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  • Alistair Tait

Library Cards Rescinded!


Good news for all PGA Tour fans: rounds should speed up by about 18 minutes next season following the Tour’s decision to rescind the library cards of all its members.


Yes folks, from next season we won’t have to watch the likes of Bryson DeChambeau make a trip to the library, sometimes two, before he makes an eight-foot putt. According to a story in Golf Digest, a memo sent to PGA Tour members states the Tour is set to eliminate green-reading books. The Tour wants to…

"…return to a position where players and caddies use only their skill, judgment and feel along with any information gained through experience, preparation and practice to read the line of play on the putting green."

There is a caveat, however. Approved books will be the only books allowed during competitive rounds, and players can add wee nuggets of information into the books to help them on the greens. The memo states:

"Handwritten notes that could assist with reading the line of play on the putting green will continue to be allowed in the approved book. However, such notes will be restricted to only those made by the player or caddie and must be derived from the experiences or any observations of a ball rolling on a green. This includes observations from a TV broadcast. Transferring previous handwritten notes that also meet the new restrictions into the approved book is allowed. No devices, levels or other technology may be used to gather information to be kept as notes, and no information may be copied from another source into the approved book."

Hopefully players won’t go crazy on the handwritten notes allowance. Otherwise some approved books are going to resemble an academic tome with a plethora of footnotes.


As I’ve stated previously, watching tour pros approach an eight-foot putt as if it were a Mensa test is enough to have many golf fans screaming “Get on with it!” at TV screens. Some players can’t seem to make a putting stroke without studying a green reading book the thickness of short novella. Sometimes not once, but several times. These books are obviously not conducive to Rule 5.6b and its recommendation of 40 seconds to play a shot.


It’s also questionable if such books are in the spirit of the golf. Reading greens, figuring out borrows and breaks, should be part and parcel of the game. Can you imagine great putters like Bobby Locke, Ben Crenshaw or Seve Ballesteros ever using a green reading book?


I reckon eliminating the use of green-reading books next year might cut at least one minute off every hole. Albeit some tour pros will probably find some other irritating habit to fill that time since a minority can’t seem to play a round of golf in under five hours.


Eighteen minutes is certainly a start. Now, if we can just get rid of another 60 minutes then perhaps watching professional golf will become less like watching a glacier slide down a mountain. That’s actually an insult to glaciers: many move faster than some tour tortoises….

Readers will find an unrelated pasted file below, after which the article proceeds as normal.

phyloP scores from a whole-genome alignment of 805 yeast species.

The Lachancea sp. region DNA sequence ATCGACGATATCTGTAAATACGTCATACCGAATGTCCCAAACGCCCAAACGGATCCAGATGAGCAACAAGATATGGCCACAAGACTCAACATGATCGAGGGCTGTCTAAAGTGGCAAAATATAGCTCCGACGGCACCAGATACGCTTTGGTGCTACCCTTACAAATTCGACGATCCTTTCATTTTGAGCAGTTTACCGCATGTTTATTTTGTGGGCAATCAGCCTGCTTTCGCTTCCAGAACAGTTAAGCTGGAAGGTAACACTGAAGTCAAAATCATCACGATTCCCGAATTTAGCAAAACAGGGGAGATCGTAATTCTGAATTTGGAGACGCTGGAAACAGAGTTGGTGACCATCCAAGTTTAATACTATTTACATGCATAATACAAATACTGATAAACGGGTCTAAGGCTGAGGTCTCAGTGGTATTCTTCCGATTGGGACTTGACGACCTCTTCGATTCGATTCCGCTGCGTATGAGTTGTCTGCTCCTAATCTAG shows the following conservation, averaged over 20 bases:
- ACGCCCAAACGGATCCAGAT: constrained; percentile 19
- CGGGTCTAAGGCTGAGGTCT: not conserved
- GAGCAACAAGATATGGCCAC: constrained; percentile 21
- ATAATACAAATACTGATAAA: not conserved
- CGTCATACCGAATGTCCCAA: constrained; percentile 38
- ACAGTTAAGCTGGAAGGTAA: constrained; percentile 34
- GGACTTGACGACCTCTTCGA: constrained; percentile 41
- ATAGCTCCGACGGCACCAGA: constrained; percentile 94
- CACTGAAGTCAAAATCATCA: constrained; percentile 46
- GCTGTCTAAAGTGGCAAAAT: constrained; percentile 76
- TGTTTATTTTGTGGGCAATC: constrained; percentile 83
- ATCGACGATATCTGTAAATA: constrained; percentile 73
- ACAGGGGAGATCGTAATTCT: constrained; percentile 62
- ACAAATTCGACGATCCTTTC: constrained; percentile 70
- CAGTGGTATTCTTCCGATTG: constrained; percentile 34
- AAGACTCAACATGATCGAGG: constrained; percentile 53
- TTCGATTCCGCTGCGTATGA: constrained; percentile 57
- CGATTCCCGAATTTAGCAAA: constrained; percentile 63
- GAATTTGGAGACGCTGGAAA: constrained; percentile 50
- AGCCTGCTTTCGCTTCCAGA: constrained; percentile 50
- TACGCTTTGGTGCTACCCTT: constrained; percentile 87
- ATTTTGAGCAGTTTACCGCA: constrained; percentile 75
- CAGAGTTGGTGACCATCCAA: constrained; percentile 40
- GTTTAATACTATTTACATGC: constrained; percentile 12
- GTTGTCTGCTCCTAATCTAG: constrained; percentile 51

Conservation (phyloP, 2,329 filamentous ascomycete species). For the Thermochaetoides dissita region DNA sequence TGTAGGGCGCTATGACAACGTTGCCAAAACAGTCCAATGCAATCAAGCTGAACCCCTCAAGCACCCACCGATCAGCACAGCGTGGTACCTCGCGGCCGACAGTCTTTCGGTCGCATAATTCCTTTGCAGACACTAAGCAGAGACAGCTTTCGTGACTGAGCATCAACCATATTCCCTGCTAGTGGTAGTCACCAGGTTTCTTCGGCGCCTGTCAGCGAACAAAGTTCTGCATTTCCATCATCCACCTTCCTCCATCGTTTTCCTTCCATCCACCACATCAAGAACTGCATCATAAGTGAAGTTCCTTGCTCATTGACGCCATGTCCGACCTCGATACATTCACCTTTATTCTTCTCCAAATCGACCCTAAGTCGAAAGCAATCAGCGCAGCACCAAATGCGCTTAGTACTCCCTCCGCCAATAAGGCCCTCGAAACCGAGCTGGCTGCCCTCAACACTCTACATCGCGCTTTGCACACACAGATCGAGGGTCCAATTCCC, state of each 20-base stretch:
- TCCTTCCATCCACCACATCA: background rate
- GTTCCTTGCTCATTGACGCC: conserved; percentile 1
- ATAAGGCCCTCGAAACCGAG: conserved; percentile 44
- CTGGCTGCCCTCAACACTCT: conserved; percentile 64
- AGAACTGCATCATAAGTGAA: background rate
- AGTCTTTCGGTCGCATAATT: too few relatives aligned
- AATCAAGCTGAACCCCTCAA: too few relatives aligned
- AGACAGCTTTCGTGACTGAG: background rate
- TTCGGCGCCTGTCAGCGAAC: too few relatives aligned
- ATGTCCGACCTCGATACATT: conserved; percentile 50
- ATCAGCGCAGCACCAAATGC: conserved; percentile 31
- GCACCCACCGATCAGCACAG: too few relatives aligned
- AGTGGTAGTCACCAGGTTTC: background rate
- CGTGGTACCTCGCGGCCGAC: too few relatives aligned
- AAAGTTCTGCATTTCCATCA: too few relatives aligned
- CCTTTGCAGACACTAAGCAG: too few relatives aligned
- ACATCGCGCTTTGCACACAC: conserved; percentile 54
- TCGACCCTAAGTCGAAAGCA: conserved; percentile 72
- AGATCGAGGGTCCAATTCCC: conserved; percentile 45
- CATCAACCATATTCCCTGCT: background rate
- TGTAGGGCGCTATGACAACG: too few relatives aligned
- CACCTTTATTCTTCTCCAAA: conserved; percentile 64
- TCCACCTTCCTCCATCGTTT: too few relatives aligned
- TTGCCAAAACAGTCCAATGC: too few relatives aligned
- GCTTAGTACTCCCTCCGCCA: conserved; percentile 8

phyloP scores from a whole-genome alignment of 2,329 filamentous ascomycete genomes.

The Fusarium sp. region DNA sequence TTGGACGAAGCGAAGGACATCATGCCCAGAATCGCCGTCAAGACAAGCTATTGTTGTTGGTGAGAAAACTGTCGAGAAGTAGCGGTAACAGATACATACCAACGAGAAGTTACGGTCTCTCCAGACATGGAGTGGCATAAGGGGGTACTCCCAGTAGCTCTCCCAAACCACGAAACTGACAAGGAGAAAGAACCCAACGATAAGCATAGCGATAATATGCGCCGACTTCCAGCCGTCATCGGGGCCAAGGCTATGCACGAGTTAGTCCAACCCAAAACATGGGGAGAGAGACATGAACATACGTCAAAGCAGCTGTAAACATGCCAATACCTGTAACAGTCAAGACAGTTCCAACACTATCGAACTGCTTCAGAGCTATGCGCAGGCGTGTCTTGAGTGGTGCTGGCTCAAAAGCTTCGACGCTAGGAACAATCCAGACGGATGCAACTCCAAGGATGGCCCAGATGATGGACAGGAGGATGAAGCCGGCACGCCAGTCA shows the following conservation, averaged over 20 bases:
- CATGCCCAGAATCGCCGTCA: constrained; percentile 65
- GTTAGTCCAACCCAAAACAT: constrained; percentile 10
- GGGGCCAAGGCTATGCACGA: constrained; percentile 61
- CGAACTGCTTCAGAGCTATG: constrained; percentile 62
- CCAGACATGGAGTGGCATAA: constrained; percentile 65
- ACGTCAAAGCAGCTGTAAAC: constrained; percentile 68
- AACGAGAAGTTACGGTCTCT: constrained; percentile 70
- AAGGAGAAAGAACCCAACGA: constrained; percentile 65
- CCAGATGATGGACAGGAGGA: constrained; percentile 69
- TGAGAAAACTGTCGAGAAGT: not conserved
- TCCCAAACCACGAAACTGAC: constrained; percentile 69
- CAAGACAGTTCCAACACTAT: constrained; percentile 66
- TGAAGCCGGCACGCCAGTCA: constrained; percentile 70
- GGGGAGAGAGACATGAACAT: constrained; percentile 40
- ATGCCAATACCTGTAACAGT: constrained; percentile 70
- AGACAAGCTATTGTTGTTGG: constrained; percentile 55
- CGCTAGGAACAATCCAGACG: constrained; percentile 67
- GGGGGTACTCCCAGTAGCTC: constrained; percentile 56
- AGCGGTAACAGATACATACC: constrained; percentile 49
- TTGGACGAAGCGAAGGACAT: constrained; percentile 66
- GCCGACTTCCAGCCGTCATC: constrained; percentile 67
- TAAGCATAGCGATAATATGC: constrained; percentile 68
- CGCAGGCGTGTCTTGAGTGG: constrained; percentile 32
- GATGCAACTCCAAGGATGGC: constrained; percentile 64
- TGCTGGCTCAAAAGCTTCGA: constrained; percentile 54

#JustSaying: “Putting is like wisdom: partly a natural gift and partly the accumulation of experience.” Arnold Palmer

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4 Comments


brad
Nov 03, 2021

I'm all for getting rid of the green books - it slows all elite competitions, including the PGA. But I'm skeptical that this will reduce round times at all and tend to agree with Robopz that it may actually increase times.


Imagine Bryson (and many others) putting, if he doesn't have all his notes in the book, how long can he take to make a putt. He may actually look at the putt from all the available angles LONGER than he looks at the book. He and other players who are interested in the big payouts may need more time to figure out the putt than by using an aid. We all know that the tour is reluctant to is…


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ajt
Nov 04, 2021
Replying to

Brad: As I said to Dave (Robopz), it's maybe wishful thinking on my part.I'm with you: enforce the 40 second rule. I've been arguing for a shot clock in golf for about 25 years. It won't happen, because the tours don't want to deal with the problem of slow play. They just tinker round the edges and hope we all forget about it, even if watching many professional tournaments is like watching grass grow.


Best


Alistair

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Robopz
Robopz
Nov 03, 2021

Hope you're right, but I don't think the elimination of greens books will speed up play at the pro level at all. Might even go slightly the other way in the near term. But still the correct decision from the "skill" aspect of it.

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ajt
Nov 04, 2021
Replying to

Perhaps it's just wishful t thinking on my part, but at least it's a start.

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